When Alex Balloon strolls the Torresdale Avenue business corridor, he sees history. He imagines brick and wooden façades, decorative tile and moldings, nostalgic signage.
Balloon, the Tacony Community Development Corporation corridor manager, is relatively new to the neighborhood. But many of the old-timers share his vision. Problem is, they view it only as a distant memory.
Through a series of new initiatives, the recently re-energized CDC is trying to restore the avenue’s glorious past while bringing its merchants up to date on contemporary marketing strategies.
“Tacony has so many advantages — access to [Interstate] 95, parks, rich historic aspects, the whole [Henry] Disston story,” Balloon said. “It’s about packaging that, promoting that and creating a buzz.
“And I think people who have been here [for] so long maybe have grown accustomed to what Torresdale Avenue looks like.”
Most local folks will tell you it looks like a neighborhood in decline, beset by poor economic conditions and crime. But Balloon, an Ohio native who studied historic preservation at Penn, brings a new set of eyes. The CDC hired him in January as its first and lone paid staff member.
IT GOES FOR THE GOLD
Founded in 2000, the Tacony CDC is a non-profit organization and a vehicle for the community to seek federal, state and local grants and other types of funding. The CDC invests this seed money into projects that will improve the community and, it is hoped, generate revenue for further community investment.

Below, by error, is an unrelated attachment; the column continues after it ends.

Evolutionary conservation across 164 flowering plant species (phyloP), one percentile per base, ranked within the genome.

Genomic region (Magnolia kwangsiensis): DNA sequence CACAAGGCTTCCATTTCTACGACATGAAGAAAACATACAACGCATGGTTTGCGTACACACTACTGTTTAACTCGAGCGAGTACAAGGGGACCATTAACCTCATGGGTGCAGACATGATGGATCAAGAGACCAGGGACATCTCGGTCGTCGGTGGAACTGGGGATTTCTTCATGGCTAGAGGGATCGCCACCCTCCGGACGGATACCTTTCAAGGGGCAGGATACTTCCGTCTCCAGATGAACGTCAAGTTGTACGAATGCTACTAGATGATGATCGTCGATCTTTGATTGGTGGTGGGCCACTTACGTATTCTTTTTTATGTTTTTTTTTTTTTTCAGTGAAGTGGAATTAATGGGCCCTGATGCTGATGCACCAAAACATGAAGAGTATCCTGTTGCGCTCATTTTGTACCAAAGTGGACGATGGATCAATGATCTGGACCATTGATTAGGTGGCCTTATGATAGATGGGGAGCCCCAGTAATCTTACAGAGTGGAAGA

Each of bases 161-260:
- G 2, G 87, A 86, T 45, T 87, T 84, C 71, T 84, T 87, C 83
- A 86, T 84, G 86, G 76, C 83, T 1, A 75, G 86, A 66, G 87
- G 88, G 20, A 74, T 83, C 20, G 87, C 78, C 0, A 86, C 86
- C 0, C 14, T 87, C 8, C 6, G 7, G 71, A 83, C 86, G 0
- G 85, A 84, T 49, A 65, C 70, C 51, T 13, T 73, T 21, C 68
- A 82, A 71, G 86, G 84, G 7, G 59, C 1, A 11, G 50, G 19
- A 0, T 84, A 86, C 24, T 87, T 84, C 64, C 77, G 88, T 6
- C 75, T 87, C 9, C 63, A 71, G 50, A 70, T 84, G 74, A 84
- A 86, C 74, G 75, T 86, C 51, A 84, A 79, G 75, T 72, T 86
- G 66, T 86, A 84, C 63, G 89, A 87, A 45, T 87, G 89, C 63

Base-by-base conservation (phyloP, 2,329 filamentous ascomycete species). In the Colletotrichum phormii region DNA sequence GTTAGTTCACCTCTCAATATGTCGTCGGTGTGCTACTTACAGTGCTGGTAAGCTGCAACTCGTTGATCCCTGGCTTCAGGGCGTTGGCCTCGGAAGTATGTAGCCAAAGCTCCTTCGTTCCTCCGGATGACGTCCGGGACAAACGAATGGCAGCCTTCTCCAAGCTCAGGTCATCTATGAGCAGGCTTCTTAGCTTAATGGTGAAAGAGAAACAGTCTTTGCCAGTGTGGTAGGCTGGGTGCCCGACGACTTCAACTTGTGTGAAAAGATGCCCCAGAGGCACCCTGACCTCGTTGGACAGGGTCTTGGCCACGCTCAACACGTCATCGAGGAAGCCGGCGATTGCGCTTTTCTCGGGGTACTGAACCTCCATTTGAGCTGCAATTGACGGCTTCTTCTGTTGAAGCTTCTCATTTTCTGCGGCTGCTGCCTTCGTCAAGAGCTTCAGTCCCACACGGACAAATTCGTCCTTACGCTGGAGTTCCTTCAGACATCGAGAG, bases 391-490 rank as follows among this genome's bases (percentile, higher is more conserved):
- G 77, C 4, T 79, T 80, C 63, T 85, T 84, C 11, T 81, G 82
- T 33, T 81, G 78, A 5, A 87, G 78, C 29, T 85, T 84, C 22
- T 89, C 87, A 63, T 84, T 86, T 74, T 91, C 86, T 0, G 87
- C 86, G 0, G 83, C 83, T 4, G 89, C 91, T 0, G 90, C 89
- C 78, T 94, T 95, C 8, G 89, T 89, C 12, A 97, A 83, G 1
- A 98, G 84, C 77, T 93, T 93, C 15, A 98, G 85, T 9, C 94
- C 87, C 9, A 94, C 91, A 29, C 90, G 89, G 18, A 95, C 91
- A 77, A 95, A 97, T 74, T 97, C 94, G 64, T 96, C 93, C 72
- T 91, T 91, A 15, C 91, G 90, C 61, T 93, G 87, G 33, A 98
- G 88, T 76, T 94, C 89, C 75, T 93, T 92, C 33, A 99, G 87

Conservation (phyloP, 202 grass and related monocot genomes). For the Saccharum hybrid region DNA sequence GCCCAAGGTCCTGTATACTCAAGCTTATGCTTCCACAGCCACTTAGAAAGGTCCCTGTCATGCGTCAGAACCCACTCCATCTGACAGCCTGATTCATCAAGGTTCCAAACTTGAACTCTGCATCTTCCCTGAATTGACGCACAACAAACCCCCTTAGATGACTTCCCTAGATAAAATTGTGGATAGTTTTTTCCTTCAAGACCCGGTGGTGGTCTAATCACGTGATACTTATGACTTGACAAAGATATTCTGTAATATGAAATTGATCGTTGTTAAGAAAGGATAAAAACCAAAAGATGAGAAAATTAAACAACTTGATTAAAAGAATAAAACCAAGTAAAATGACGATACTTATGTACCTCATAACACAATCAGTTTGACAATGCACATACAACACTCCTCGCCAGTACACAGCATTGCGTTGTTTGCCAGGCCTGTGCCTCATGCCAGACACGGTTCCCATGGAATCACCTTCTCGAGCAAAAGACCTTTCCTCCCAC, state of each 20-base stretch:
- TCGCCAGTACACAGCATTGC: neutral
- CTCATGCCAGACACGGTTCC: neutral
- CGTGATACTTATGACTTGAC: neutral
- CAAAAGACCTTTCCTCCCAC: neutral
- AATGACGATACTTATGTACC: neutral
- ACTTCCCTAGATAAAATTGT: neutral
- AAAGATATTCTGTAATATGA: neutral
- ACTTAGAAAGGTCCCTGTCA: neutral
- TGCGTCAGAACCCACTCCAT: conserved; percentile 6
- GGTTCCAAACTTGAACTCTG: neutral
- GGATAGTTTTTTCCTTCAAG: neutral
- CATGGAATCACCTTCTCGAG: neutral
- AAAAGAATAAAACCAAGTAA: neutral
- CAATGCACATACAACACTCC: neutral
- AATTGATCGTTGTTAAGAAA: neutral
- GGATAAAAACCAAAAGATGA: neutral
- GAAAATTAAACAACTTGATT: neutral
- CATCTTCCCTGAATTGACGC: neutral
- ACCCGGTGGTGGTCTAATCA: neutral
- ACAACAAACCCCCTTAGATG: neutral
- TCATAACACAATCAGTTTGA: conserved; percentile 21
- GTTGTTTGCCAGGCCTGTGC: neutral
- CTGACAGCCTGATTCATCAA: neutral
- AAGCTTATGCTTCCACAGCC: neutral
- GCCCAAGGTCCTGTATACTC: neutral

The all-volunteer CDC board includes community leaders and merchants Peter Naccarato, Louis A. Iatarola, the Rev. Arthur Johnson, Mike Scotese, Linda Salandra, Georgeanne Labovitz, Troy Erwine and David Payne.
Until last year, the CDC was focused more on the Delaware River waterfront than Torresdale Avenue, according to Scotese, owner of the Grey Lodge Pub.
Previously, it tried to transform a former industrial property on the waterfront into a large-scale residential development. It got the Army Corps of Engineers to clear the land, Scotese said, but then the project stalled.
The CDC has worked on other single-site projects, including the rehabilitation of a 19th century home and medical office at 4802 Disston St. The 3,500 square-foot building is in the original Disston Estate, the Victorian-style workers’ community designed and built by Henry Disston in support of his nearby saw works.
But until recently, the CDC had neither the money nor time to effect widespread change.
“I think we all wished there had been more activity going on,” Scotese said. “But you really can’t take on big projects being a volunteer.”
Perhaps more importantly, full-scale building rehab projects cost a lot and don’t usually offer a big bang for the buck.
“When you redevelop a property, it’s very capital intensive and very slow,” Balloon said. “And with the money you use, you could [improve] a lot of properties on the avenue.”
LOOKING AT THE BIG PICTURE
That’s what the CDC’s Historic Tacony Revitalization Project is trying to do. The newly launched Façade Grant Program is the visual component of the broader revitalization project.
About 16,000 vehicles a day travel along the 6300 to 7200 blocks of Torresdale Ave. Most of the stores were built in the 1910s and ’20s and are in need of facelifts. The façade program offers to pay merchants up to 85 percent of the costs to upgrade their storefronts. Single stores can receive up to $16,000 in funding, while double stores or corner stores can get up to $24,000.